– G. D. H. Cole, The Life of William Morris, Part 2 (London: Common Ground, n.d.), p. 8 [Nuffield College Library, G.D.H. Cole archive collection, E5/18/2/1-15]

 

hyde

Morris the propagandist

This drawing is by Walter Crane and illustrates Morris speaking to a crowd in Hyde Park, London. Cole wrote “he felt it to be his plain duty to take an active part in … propaganda … shirk no duty … disliked public speaking, and open air most of all, nor was he a good speaker … taught himself to lecture reasonably well … travelling about the country addressing Socialist meetings.

– G. D. H. Cole, The Life of William Morris, Part 2 (London: Common Ground, n.d.), p. 8 [Nuffield College Library, G.D.H. Cole archive collection, E5/18/2/1-15]

 

Cole admired much of Morris’s prose and poetry but he wrote that “A dream of John Ball”, “is the finest and most finished of all Morris’s prose writing : in it his love for the middle ages, for the English country, and for the common people were all caught up into a unity into which he put more of himself than usually got into any one of his works.

– G. D. H. Cole, The Life of William Morris, Part 2 (London: Common Ground, n.d.), p. 25 [Nuffield College Library, G.D.H. Cole archive collection, E5/18/2/1-15]

ball

W. Morris, “A Dream of John Ball”, (London: Kelmscott P, 1892)

 

 

 

 

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Christmas vacation opening hours 2015

The library is ready for Christmas!

Christmas tree

Over the Christmas vacation the library’s opening hours are*:

 

7-21 December             09:30 – 17:30

22 December                  09:30 – 12:15

23 December – 1 January     CLOSED

4 – 15 January                 09:30 – 17:30

Vacation loans start from Monday 14th December and will be due back on Monday 11th January.

 

*This does not apply to Nuffield College members, who will have normal access throughout.

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New to Oxford?

If you are new to Oxford, here are some tips on other useful libraries, finding your way around and interesting events in the city.

Other libraries in Oxford:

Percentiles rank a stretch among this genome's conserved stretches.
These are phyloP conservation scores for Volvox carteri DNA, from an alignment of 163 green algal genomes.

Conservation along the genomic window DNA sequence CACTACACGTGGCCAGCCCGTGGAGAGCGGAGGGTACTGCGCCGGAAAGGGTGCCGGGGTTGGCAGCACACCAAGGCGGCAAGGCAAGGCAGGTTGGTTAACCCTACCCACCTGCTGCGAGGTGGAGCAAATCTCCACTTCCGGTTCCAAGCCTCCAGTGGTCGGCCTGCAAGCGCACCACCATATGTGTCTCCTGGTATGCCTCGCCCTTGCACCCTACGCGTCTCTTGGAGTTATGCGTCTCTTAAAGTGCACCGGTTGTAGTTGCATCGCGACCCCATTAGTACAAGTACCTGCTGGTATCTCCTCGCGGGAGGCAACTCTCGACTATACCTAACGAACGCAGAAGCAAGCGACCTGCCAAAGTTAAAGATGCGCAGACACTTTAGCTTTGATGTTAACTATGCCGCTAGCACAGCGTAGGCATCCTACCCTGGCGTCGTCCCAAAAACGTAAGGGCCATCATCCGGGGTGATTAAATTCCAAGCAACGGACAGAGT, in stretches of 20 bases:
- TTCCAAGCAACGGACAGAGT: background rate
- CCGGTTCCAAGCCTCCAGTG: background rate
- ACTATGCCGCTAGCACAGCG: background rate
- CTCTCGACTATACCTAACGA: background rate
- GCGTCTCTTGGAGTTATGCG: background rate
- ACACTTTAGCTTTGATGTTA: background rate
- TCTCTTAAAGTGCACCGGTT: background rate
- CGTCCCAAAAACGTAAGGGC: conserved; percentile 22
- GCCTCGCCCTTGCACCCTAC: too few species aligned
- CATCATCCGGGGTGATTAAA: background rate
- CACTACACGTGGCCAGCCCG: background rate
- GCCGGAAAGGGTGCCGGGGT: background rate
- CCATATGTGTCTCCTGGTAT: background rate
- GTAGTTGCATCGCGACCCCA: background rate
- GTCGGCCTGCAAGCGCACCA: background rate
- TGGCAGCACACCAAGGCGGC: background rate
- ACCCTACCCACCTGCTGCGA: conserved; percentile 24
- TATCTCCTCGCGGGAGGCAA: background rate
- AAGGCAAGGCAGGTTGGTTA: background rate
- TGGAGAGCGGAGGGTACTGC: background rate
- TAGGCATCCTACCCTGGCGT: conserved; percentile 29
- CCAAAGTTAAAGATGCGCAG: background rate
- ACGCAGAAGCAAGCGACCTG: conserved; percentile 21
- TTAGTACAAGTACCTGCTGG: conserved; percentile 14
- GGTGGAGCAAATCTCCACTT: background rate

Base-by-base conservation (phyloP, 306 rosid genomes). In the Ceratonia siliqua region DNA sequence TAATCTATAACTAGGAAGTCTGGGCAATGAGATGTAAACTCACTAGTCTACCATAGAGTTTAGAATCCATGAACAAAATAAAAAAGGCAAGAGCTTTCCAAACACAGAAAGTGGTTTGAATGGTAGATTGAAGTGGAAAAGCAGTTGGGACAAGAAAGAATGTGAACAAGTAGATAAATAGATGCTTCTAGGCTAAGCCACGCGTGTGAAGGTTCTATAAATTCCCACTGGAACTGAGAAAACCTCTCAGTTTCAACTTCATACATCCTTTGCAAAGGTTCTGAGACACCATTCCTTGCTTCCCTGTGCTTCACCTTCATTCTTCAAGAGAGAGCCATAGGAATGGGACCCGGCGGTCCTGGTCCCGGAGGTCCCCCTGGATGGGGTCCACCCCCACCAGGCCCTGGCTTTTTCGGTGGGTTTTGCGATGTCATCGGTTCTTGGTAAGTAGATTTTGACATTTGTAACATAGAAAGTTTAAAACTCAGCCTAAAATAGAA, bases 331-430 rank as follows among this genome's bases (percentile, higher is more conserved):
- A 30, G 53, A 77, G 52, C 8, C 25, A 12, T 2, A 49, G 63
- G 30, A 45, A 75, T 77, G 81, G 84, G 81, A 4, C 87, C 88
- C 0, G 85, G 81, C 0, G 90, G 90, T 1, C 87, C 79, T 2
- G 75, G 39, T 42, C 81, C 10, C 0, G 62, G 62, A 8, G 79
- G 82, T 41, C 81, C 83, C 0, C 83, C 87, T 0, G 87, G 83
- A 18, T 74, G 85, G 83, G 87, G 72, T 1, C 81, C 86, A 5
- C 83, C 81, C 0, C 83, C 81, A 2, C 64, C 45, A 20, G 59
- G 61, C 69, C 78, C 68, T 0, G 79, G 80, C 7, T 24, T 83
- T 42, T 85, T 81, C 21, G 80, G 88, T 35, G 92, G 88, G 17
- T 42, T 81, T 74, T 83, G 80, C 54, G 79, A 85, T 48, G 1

Members of Nuffield College can access other Oxford University libraries with their University Card. Many of these fall under the umbrella term The Bodleian Libraries which includes the central Bodleian Library (reference only) and departmental libraries, most of which you can borrow from.

The Bodleian Social Science Library is the University’s main library for the social sciences, all members of Nuffield may register to borrow.

St. Antony’s College Library is also open to members of Nuffield and is particularly strong in the field of International Relations. Opening hours are 09:00-13:00, 14:00-17:00 Monday to Friday but please call or email before your first visit.

Please note that other college libraries are primarily for the use of their own members, if a college library has the only copy of a book in Oxford, they may admit you to consult it, but please always contact the library first.

Finding your way around:

Oxford Collection

The Oxford Collection

First of all, consult the Oxford Collection which is in the 1st floor lobby of the library, here you will find maps and guidebooks as well as histories of Oxford and novels set in the city.

mobile oxford

m.ox.ac.uk Android app.

There is also an interactive map of the University online and, when you are out and about, you can use Mobile Oxford which has a mobile-friendly website and Android and iPhone apps. Both services show libraries, colleges, departments and public transport information.

What’s on:

Details of lectures and seminars can be found in the termly supplement to Oxford University Gazette, published in 0th week. Here is the lecture list for Michaelmas Term 2015.

Oxford University Events lists lectures, concerts, exhibitions and more all of which are open to the public.

Interesting Talks in Oxford is similar but offers the option to sort by category.

Daily Info (printed version in the Lodge) contains listings of events, classified ads, reviews of local restaurants and just about anything else you can think of!

Anything else?

Ask a member of Library staff!